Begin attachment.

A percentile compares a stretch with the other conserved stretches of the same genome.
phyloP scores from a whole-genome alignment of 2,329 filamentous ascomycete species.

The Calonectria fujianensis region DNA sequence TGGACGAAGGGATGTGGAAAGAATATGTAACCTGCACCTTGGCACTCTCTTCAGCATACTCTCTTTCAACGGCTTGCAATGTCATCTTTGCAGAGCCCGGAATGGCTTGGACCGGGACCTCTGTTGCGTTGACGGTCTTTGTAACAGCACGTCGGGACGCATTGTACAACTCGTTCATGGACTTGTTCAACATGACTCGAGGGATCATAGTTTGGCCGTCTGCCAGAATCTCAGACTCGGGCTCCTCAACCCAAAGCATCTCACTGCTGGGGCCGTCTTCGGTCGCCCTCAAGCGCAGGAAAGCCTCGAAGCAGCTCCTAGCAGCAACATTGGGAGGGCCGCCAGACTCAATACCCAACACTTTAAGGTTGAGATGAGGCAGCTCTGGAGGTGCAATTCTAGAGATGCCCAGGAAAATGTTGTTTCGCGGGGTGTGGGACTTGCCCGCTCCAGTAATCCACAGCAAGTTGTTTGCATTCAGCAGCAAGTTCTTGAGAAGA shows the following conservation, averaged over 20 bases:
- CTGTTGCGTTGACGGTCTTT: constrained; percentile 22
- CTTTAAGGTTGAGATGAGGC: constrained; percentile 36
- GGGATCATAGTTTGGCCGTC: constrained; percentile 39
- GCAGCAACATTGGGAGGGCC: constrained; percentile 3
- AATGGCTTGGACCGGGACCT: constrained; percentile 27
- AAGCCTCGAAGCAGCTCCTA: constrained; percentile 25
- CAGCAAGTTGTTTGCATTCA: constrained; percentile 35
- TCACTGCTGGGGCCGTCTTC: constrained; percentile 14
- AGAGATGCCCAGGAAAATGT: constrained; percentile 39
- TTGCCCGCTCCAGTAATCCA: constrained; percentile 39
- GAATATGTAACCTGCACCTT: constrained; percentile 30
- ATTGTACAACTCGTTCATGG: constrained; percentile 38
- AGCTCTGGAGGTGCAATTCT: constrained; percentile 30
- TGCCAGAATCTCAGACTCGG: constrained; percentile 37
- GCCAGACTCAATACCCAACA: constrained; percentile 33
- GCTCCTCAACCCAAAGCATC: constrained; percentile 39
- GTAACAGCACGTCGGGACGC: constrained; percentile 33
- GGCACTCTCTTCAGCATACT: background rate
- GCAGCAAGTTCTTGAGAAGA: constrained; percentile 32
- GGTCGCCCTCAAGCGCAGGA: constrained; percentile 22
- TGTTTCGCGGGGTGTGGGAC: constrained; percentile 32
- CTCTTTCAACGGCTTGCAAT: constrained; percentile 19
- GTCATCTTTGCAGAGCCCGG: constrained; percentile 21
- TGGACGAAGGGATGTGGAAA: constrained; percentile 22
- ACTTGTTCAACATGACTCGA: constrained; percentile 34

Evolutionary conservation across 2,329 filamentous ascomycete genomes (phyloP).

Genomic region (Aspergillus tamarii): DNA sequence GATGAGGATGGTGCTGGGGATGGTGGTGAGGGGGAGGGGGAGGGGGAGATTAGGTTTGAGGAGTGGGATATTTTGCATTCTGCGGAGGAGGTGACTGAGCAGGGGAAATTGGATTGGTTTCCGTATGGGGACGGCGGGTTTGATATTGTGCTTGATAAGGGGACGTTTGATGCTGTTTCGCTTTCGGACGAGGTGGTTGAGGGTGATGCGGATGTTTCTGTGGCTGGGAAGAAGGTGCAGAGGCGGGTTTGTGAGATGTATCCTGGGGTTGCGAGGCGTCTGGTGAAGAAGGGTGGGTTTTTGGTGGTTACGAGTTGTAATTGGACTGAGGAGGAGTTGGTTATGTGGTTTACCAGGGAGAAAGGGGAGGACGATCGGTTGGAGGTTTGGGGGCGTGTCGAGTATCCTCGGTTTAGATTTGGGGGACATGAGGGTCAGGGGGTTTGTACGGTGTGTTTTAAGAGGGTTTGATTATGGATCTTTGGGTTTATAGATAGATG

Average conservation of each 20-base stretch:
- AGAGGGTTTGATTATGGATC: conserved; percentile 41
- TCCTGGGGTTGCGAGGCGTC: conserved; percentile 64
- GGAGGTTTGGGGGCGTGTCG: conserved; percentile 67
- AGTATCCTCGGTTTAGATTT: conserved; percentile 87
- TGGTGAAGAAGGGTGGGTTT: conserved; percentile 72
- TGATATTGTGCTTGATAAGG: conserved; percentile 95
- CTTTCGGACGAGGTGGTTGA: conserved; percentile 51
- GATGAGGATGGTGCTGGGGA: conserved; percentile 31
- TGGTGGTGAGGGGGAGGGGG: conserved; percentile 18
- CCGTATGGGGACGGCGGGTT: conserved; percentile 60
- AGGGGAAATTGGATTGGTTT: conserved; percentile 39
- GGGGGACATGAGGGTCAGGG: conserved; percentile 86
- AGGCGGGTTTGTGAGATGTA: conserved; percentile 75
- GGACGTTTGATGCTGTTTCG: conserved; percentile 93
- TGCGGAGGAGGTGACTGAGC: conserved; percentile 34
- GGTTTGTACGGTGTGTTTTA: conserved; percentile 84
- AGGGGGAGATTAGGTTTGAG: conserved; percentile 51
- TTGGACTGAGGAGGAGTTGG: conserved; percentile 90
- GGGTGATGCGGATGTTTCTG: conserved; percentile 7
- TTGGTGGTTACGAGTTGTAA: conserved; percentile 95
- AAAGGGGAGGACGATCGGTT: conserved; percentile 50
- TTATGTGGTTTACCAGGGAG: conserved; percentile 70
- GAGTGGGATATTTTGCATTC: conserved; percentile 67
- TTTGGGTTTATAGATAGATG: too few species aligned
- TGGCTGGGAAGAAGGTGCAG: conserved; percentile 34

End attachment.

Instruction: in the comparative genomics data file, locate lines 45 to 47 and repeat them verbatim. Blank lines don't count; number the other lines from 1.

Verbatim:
- GGACGTTTGATGCTGTTTCG: conserved; percentile 93
- TGCGGAGGAGGTGACTGAGC: conserved; percentile 34
- GGTTTGTACGGTGTGTTTTA: conserved; percentile 84